Health care is also suffering from mandate-itis. Thousands of health care workers have been laid off, forcing some hospitals to restrict service. We should also take note that hospitals, once in the vanguard of the mandate movement, have recently balked, with only 42 percent now having imposed vaccination requirements on employees.
Let me be clear. I am not anti-vaccine. Indeed, I completed my two-shot dose last March and, based on my doctor’s recommendation, plan to soon receive a third shot.
But in free societies, mandates must be reasonable—and a national diktat fails that test.
- A national mandate is unprecedented. Even during the smallpox and polio epidemics, the federal government didn’t impose vaccine requirements on the entire population.
- Biden is empowering a corporatocracy: the federal government attempting to harness the private sector to enforce its policy prescriptions on individuals. That’s the last thing liberty needs.
- People who recovered from COVID have natural resistance. That being so, it is unreasonable to require those with antibodies to involuntarily inject substances into their bodies.
- Testing can be an effective safeguard. If we had ready access to easy testing, the heat over vaccines could decrease because infected people could quarantine, people with comorbidities could be sure that everyone who came into their home tested negative, and new infections would be prevented. But there currently is a shortage of ready testing. So how about an Operation Warp Speed to manufacture COVID-19 tests instead?
- Vaccine efficacy declines over time. That is why the CDC urged all the vaccinated to get another dose. Are we going to keep roiling the country with mandate after mandate if the vaccines provide an ever-declining benefit?
- Vaccinated people can spread the disease. We now know that the vaccinated become infected and spread the disease. That materially weakens a major argument in favor of mandates.
- People who choose to go unprotected are primarily risking themselves. Vaccines reduce—but do not eliminate—the chances of experiencing serious illness or death. Allowing the unvaccinated to face that increased risk knowingly is more reasonable than violating their personal autonomy by forcing them to get jabbed.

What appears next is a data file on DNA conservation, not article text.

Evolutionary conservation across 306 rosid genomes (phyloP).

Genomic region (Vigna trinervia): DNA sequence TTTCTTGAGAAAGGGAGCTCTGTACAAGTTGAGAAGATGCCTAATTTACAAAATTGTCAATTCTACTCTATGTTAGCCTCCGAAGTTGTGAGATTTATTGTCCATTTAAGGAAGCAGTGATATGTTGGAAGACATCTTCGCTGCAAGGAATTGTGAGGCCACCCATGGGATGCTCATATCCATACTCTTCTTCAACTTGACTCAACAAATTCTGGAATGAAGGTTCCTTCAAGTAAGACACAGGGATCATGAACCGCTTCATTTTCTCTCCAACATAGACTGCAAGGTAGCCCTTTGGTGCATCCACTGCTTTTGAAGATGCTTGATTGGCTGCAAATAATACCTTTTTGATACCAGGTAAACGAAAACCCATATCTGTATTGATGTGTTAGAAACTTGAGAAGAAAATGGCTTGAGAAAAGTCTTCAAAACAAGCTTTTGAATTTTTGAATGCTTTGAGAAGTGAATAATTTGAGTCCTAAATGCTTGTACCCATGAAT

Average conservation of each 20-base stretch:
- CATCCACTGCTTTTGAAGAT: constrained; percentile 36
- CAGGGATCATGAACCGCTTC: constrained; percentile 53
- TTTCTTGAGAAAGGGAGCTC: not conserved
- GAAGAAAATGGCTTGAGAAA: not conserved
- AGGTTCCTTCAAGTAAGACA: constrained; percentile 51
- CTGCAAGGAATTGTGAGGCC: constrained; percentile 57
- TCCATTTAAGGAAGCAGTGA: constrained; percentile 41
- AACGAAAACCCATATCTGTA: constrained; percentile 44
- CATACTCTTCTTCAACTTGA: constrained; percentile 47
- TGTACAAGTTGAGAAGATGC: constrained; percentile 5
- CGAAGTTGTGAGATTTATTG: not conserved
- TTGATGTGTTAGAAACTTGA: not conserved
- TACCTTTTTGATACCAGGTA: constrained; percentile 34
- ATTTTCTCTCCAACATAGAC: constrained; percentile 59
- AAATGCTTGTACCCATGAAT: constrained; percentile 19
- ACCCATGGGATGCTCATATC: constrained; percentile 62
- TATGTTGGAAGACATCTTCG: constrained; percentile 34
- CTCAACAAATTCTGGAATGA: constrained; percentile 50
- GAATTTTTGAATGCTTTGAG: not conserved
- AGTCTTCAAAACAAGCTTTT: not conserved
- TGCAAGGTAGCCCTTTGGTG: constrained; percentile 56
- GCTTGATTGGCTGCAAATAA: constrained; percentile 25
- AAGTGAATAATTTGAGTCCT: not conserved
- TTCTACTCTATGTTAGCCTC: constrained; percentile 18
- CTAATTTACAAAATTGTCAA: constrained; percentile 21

- Vaccines aren’t risk-free. The risk posed by the vaccine is not nonexistent. For example, a small number of young people have experienced myocarditis and pericarditis, potentially serious conditions that cause chest pain, shortness of breath, heartbeat fluttering, and so on, after taking the vaccine.
- In a free society, moral objections matter. Millions of us have moral objections to the vaccine. Should our government compel dissenters to be inoculated? No! That’s not the American way.
What would an alternative policy look like? Urge people to take the vaccine and continue to explain why it’s a good idea without exhibiting a derisive attitude or using divisive spokespeople like Anthony Fauci. Welcome reasonable dissenting opinions so that people know they have had a chance to hear fully from all sides. Be honest about what we don’t know and when scientific understandings shift—as they always do—be candid about what changed and why.
In short, treat us like free Americans. Not only will that promote comity, but I believe it would also make skeptics more likely to accept the shot. And here’s a big bonus: no national exploding cigar.
Views expressed in this article are the opinions of the author and do not necessarily reflect the views of The Epoch Times.